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by a line running east and west at about ° south latitude or in the neighborhood of Murchison river. The sale, letting, disposal, or occupation of waste lands north of that line is to remain under the control of the Imperial Government, the proceeds of sales being invested to form an interest-bearing fund, or expended for the benefit of the district, while the interest of this fund and the annual land revenues will i. into the treasury of Western Australia until the Imperial Parliament decides to erect the northern territory, which contains at present about 2,000 inhabitants, into a new colony or colonies. The northern region, unlike the settled district around Perth, is not adapted to agriculture. Its j". will depend on the gold-fields, the pearl fisheries, and the pastoral industry. For the protection of the natives an Aborigines Protection Board was created in 1886, which disposes of an annual grant of £5,000. This board will be continued, the members being appointed by the Imperial Government, against the protest of the Western Australian Council. A bill for granting responsible government to Western Australia, subject to the reservations and conditions made by the colonial authorities, was introduced in Parliament by the Government, but since these conditions were far from being accepted by the Western Australians, the bill was only carried to a second reading, thus affirming the principle of responsible government, but leaving the disputed points open for further negotiations and compromises. Tasmania.-The Legislative Council is elective, the property qualification of electors being higher than for voters for members of the House of Assembly. The present Governor is Sir Robert G. C. Hamilton, who was appointed in January, 1887. The following ministers were in office in 1889: Premier and Chief Secretary, Philip Oakley Fysh; Treasurer, Bolton Stafford Bird; Attorney-General, Andrew Inglis Clark; Minister of Lands and Works, Edward Nicholas Coventry Braddon. The revenue for six months of 1888, when the date of the financial year was changed, was £823,103, and the expenditure £328,512. The revenue for 1889 was estimated at £611,617, and the expenditure at £653,169; for 1889–90 the prospects are more cheerful, a revenue being expected of £683,000, against £670,000 of expenditures. To extinguish the deficits of recent years the Government introduced a tax of 9d. in the pound on personal P. jerty, including that of non-residents, and of 4d. in the pound on all incomes. The public debt on Dec. 31, 1888, amounted to £4,545,370. The estimated population at the end of 1887 was 142,478. There were during the year 4,736 births, 2,161 deaths, and 939 marriages. The number of immigrants was 14,980; of emigrants,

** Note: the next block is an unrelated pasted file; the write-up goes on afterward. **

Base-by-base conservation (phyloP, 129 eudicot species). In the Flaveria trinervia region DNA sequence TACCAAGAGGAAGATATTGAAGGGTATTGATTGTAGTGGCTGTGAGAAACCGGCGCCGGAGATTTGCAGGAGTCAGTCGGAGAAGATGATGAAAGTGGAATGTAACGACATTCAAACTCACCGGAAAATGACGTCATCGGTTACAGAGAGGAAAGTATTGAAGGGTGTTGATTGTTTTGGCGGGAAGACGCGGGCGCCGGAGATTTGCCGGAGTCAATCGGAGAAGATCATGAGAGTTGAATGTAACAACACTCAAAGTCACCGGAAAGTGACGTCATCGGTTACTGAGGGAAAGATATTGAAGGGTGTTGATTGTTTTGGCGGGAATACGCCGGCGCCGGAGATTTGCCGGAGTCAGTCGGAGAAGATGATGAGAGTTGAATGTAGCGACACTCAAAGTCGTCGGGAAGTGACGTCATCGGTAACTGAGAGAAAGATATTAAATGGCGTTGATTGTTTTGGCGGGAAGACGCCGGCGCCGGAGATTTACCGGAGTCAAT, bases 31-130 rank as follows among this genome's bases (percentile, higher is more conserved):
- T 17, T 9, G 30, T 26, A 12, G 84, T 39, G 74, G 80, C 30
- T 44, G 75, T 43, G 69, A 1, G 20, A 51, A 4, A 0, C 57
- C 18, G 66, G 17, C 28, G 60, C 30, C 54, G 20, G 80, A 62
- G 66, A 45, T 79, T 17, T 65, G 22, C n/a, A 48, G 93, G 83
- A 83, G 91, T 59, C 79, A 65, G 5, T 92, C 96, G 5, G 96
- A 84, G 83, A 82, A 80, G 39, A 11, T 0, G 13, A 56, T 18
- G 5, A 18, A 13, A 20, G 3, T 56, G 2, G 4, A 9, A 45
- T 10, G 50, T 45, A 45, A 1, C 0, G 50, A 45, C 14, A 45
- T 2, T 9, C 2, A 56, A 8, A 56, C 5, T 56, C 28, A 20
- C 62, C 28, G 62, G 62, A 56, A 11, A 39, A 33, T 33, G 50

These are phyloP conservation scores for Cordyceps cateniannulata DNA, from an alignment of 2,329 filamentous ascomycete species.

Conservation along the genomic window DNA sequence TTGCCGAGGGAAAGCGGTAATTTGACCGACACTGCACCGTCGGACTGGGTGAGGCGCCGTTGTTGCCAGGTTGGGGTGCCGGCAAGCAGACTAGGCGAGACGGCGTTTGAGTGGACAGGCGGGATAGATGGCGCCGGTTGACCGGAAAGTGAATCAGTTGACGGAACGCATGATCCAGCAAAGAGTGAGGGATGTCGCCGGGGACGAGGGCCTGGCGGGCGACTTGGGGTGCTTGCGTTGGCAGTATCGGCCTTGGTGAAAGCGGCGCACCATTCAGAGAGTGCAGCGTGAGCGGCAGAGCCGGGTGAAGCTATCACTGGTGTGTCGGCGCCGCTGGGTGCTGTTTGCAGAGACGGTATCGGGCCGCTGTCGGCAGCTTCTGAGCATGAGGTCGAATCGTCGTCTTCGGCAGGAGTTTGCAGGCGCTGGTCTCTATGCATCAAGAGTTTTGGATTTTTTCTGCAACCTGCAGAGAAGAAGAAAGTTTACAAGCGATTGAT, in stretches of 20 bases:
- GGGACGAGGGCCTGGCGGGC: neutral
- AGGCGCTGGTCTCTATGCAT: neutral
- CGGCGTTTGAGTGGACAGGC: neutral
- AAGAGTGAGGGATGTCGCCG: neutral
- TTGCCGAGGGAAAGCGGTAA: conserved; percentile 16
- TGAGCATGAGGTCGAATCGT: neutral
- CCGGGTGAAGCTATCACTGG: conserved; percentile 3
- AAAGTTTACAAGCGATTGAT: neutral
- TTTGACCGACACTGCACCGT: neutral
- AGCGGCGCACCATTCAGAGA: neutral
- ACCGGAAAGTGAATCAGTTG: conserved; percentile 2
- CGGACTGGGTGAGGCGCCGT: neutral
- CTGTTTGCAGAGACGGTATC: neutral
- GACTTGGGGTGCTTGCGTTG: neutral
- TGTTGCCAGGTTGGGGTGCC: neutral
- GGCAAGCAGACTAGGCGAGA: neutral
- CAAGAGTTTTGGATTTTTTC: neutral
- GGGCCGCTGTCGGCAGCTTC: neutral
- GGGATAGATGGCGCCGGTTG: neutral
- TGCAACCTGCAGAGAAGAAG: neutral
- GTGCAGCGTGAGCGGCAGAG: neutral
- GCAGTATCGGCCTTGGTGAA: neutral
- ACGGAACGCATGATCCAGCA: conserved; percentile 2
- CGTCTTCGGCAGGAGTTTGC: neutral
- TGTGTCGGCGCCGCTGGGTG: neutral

Fiji.-The colony, which was formally annexed in 1874, is administered as a direct dependenc of the Crown. The Governor also acts as Hig Commissioner and Consul-General for the Western Pacific. The present Governor is Sir John Bates Thurston. The native Fijians, who numbered 110,754 in 1887, are Wesleyan Christians,